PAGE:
Hundreds of trains were cancelled following the timetable changes © PA Images
Hundreds of trains were cancelled following the timetable changes © PA Images

'No clear accountability' for major rail projects

Will Green is news editor of Supply Management
20 September 2018

An inquiry into the botched introduction of new train timetables has highlighted problems with accountability and risk management.

In an interim report the Office of Rail and Road (ORR) said there was “no clear accountability for the management of systemic risks for major programmes”.

Timetable changes in May 2018 for lines run by Northern in the North West of England and on Govia Thameslink trains into London resulted in hundreds of cancellations, due mainly to driver shortages. Delays to the North West Electrification Project also contributed to the problems.

The ORR said the different organisations involved – including train operating companies, Network Rail and the Department for Transport (DfT) – created a “lack of clarity”.

“The inquiry has found that the diffuse nature of accountability for different programmes across the industry and government results in a lack of clarity about roles and responsibilities for the oversight and control of complex system risks,” said the report.

“There is an apparent gap in industry responsibility and accountability for the management of systemic risks. Industry process needs to change to accommodate these responsibilities.”

The ORR said phase two of the inquiry, due to report by the end of the year, would “consider whether further measures should be taken to oversee and manage systemic risks” arising from areas including franchising.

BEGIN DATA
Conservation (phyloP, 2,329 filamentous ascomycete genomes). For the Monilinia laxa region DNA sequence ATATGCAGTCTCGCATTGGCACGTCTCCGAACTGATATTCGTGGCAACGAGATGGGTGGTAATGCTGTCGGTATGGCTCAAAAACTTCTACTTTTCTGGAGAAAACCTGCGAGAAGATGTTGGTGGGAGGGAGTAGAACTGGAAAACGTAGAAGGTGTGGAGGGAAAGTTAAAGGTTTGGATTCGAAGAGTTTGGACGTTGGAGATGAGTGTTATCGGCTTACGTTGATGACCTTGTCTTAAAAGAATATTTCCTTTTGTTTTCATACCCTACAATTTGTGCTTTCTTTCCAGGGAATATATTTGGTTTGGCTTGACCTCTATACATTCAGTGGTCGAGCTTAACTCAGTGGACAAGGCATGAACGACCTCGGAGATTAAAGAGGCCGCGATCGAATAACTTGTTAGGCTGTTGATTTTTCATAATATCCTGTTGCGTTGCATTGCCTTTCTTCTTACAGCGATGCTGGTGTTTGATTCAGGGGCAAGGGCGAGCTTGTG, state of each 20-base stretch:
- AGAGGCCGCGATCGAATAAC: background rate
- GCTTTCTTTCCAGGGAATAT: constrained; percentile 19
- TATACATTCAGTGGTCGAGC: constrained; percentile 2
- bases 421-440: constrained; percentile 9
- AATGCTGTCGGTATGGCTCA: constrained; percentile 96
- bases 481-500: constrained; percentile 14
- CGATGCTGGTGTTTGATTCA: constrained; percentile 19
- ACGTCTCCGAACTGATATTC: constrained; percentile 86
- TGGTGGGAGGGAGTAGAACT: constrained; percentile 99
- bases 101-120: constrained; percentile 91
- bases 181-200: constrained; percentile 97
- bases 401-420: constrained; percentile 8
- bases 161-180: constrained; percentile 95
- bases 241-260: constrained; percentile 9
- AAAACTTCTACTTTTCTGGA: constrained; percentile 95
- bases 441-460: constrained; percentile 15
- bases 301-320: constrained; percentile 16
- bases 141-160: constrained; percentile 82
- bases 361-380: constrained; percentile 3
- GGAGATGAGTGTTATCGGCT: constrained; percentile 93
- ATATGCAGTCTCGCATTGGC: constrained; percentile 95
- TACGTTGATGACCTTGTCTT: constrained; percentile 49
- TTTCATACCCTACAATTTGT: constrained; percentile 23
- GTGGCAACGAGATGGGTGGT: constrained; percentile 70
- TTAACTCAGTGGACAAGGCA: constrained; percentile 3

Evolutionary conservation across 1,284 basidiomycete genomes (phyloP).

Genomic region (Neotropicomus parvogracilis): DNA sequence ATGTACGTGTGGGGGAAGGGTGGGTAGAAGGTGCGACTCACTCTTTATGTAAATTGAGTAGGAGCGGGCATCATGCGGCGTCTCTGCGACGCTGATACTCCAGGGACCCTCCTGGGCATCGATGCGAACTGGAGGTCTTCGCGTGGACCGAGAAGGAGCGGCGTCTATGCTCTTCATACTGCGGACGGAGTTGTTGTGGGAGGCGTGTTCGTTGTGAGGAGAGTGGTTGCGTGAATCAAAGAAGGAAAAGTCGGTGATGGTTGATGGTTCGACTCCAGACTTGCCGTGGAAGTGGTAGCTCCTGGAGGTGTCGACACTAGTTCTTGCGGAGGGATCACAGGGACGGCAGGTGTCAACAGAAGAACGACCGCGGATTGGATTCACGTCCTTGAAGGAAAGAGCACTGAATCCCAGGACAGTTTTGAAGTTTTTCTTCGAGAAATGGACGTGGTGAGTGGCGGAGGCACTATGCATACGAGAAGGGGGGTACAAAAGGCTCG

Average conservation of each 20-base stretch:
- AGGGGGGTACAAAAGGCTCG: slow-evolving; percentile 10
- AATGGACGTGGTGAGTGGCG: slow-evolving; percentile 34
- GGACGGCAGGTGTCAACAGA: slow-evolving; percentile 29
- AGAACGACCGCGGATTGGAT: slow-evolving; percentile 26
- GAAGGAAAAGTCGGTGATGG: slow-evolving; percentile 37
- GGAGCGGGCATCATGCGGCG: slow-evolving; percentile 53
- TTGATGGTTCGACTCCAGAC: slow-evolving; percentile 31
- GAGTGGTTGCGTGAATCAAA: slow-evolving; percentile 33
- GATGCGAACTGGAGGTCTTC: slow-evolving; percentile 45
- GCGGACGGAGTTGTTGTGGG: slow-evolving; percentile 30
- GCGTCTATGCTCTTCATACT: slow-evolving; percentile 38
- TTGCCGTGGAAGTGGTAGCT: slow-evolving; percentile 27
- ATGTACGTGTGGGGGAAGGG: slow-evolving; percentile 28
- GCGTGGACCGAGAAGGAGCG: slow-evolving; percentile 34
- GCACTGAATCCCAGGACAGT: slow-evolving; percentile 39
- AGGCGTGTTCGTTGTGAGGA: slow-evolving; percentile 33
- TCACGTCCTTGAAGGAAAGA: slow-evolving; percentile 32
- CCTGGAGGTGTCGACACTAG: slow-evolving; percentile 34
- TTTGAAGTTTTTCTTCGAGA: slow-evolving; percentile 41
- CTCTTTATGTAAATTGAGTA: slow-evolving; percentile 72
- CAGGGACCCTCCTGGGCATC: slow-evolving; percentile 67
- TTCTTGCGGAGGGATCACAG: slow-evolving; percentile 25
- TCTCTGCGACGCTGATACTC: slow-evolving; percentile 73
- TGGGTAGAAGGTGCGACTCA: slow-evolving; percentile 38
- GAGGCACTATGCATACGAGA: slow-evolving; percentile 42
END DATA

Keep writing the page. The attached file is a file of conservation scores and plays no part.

“The increased probability of project and programme changes being required in the future suggests that the government and industry should work together to consider a system of programme management where change control decisions need to be made,” said the report.

The report also said there was anecdotal evidence of “inherent optimism bias” in the rail industry, with the impact on passengers “often under-prioritised or not considered”.

“It has been suggested to the inquiry that this optimism may result in, or exacerbate, a cultural disinclination to communicate bad news to a senior level or across institutional boundaries as projects fall behind, leading to late decision-making in response to problems and unrealistic optimism for the probability of project delivery, up until the point that failure becomes certain,” said the report.

Meanwhile, the DfT has announced a “root and branch” review of rail, including the franchising system, industry structures, accountability and value for money.

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